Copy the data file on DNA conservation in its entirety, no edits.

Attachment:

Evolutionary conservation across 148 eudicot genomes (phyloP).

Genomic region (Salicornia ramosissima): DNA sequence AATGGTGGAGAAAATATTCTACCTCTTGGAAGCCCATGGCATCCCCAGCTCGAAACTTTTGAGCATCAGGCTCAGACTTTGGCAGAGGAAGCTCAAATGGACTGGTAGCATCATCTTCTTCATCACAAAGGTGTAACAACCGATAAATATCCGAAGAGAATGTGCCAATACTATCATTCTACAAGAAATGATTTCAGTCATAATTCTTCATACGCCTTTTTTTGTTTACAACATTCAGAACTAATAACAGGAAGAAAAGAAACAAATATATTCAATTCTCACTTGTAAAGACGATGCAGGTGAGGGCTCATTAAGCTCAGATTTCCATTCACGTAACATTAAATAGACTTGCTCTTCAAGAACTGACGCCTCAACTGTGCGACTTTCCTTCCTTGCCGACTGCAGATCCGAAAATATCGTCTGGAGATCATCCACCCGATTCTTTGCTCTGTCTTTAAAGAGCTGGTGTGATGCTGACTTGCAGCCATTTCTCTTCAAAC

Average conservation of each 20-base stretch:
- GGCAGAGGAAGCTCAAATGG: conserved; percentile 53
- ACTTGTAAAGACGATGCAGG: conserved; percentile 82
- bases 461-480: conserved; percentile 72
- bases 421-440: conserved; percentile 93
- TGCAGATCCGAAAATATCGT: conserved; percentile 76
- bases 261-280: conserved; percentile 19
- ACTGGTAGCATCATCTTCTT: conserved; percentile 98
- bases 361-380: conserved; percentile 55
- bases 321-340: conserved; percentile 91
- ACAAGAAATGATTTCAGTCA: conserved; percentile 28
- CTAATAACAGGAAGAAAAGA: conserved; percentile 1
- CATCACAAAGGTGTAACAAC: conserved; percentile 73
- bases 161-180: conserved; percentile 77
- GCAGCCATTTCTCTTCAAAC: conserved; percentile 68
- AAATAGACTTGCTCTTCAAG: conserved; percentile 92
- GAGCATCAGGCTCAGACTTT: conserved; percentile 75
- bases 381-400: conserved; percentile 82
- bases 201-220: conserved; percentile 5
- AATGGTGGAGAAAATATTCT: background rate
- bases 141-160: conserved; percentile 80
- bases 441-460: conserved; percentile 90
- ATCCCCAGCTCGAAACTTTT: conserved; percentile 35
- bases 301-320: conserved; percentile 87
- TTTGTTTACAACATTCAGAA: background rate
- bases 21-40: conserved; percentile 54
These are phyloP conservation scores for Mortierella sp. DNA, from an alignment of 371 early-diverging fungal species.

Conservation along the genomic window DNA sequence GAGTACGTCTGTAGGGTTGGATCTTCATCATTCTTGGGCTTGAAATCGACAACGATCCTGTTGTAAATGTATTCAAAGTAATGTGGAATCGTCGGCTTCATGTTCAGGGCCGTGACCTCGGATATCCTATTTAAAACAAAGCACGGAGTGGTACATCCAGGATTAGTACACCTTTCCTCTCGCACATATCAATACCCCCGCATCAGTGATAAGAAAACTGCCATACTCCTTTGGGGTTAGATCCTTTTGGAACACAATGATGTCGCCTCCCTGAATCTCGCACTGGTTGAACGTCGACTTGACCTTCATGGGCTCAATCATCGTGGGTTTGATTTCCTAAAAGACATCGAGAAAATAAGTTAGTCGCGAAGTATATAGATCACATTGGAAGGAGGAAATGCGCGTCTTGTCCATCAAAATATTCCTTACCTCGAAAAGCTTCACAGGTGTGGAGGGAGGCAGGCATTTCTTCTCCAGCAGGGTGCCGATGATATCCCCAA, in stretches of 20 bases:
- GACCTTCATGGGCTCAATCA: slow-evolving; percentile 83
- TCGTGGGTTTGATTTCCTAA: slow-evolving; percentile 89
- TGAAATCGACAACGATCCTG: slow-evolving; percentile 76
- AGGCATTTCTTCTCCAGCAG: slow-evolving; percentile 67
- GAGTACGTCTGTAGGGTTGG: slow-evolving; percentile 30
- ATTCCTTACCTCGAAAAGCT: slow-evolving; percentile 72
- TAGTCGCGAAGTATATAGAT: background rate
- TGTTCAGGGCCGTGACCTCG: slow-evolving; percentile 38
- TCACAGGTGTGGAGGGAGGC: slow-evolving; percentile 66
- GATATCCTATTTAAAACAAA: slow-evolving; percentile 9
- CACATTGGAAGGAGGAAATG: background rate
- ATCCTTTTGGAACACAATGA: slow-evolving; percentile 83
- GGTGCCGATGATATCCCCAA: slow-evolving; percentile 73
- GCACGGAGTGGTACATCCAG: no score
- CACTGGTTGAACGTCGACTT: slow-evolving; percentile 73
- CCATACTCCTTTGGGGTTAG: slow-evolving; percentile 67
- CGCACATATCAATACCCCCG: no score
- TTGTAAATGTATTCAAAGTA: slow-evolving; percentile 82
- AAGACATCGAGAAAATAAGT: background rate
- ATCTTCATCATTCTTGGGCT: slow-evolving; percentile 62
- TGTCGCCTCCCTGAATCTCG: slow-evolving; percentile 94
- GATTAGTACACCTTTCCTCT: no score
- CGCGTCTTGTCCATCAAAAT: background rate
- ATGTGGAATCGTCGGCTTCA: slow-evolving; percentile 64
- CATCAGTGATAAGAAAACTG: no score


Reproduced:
Evolutionary conservation across 148 eudicot genomes (phyloP).

Genomic region (Salicornia ramosissima): DNA sequence AATGGTGGAGAAAATATTCTACCTCTTGGAAGCCCATGGCATCCCCAGCTCGAAACTTTTGAGCATCAGGCTCAGACTTTGGCAGAGGAAGCTCAAATGGACTGGTAGCATCATCTTCTTCATCACAAAGGTGTAACAACCGATAAATATCCGAAGAGAATGTGCCAATACTATCATTCTACAAGAAATGATTTCAGTCATAATTCTTCATACGCCTTTTTTTGTTTACAACATTCAGAACTAATAACAGGAAGAAAAGAAACAAATATATTCAATTCTCACTTGTAAAGACGATGCAGGTGAGGGCTCATTAAGCTCAGATTTCCATTCACGTAACATTAAATAGACTTGCTCTTCAAGAACTGACGCCTCAACTGTGCGACTTTCCTTCCTTGCCGACTGCAGATCCGAAAATATCGTCTGGAGATCATCCACCCGATTCTTTGCTCTGTCTTTAAAGAGCTGGTGTGATGCTGACTTGCAGCCATTTCTCTTCAAAC

Average conservation of each 20-base stretch:
- GGCAGAGGAAGCTCAAATGG: conserved; percentile 53
- ACTTGTAAAGACGATGCAGG: conserved; percentile 82
- bases 461-480: conserved; percentile 72
- bases 421-440: conserved; percentile 93
- TGCAGATCCGAAAATATCGT: conserved; percentile 76
- bases 261-280: conserved; percentile 19
- ACTGGTAGCATCATCTTCTT: conserved; percentile 98
- bases 361-380: conserved; percentile 55
- bases 321-340: conserved; percentile 91
- ACAAGAAATGATTTCAGTCA: conserved; percentile 28
- CTAATAACAGGAAGAAAAGA: conserved; percentile 1
- CATCACAAAGGTGTAACAAC: conserved; percentile 73
- bases 161-180: conserved; percentile 77
- GCAGCCATTTCTCTTCAAAC: conserved; percentile 68
- AAATAGACTTGCTCTTCAAG: conserved; percentile 92
- GAGCATCAGGCTCAGACTTT: conserved; percentile 75
- bases 381-400: conserved; percentile 82
- bases 201-220: conserved; percentile 5
- AATGGTGGAGAAAATATTCT: background rate
- bases 141-160: conserved; percentile 80
- bases 441-460: conserved; percentile 90
- ATCCCCAGCTCGAAACTTTT: conserved; percentile 35
- bases 301-320: conserved; percentile 87
- TTTGTTTACAACATTCAGAA: background rate
- bases 21-40: conserved; percentile 54
These are phyloP conservation scores for Mortierella sp. DNA, from an alignment of 371 early-diverging fungal species.

Conservation along the genomic window DNA sequence GAGTACGTCTGTAGGGTTGGATCTTCATCATTCTTGGGCTTGAAATCGACAACGATCCTGTTGTAAATGTATTCAAAGTAATGTGGAATCGTCGGCTTCATGTTCAGGGCCGTGACCTCGGATATCCTATTTAAAACAAAGCACGGAGTGGTACATCCAGGATTAGTACACCTTTCCTCTCGCACATATCAATACCCCCGCATCAGTGATAAGAAAACTGCCATACTCCTTTGGGGTTAGATCCTTTTGGAACACAATGATGTCGCCTCCCTGAATCTCGCACTGGTTGAACGTCGACTTGACCTTCATGGGCTCAATCATCGTGGGTTTGATTTCCTAAAAGACATCGAGAAAATAAGTTAGTCGCGAAGTATATAGATCACATTGGAAGGAGGAAATGCGCGTCTTGTCCATCAAAATATTCCTTACCTCGAAAAGCTTCACAGGTGTGGAGGGAGGCAGGCATTTCTTCTCCAGCAGGGTGCCGATGATATCCCCAA, in stretches of 20 bases:
- GACCTTCATGGGCTCAATCA: slow-evolving; percentile 83
- TCGTGGGTTTGATTTCCTAA: slow-evolving; percentile 89
- TGAAATCGACAACGATCCTG: slow-evolving; percentile 76
- AGGCATTTCTTCTCCAGCAG: slow-evolving; percentile 67
- GAGTACGTCTGTAGGGTTGG: slow-evolving; percentile 30
- ATTCCTTACCTCGAAAAGCT: slow-evolving; percentile 72
- TAGTCGCGAAGTATATAGAT: background rate
- TGTTCAGGGCCGTGACCTCG: slow-evolving; percentile 38
- TCACAGGTGTGGAGGGAGGC: slow-evolving; percentile 66
- GATATCCTATTTAAAACAAA: slow-evolving; percentile 9
- CACATTGGAAGGAGGAAATG: background rate
- ATCCTTTTGGAACACAATGA: slow-evolving; percentile 83
- GGTGCCGATGATATCCCCAA: slow-evolving; percentile 73
- GCACGGAGTGGTACATCCAG: no score
- CACTGGTTGAACGTCGACTT: slow-evolving; percentile 73
- CCATACTCCTTTGGGGTTAG: slow-evolving; percentile 67
- CGCACATATCAATACCCCCG: no score
- TTGTAAATGTATTCAAAGTA: slow-evolving; percentile 82
- AAGACATCGAGAAAATAAGT: background rate
- ATCTTCATCATTCTTGGGCT: slow-evolving; percentile 62
- TGTCGCCTCCCTGAATCTCG: slow-evolving; percentile 94
- GATTAGTACACCTTTCCTCT: no score
- CGCGTCTTGTCCATCAAAAT: background rate
- ATGTGGAATCGTCGGCTTCA: slow-evolving; percentile 64
- CATCAGTGATAAGAAAACTG: no score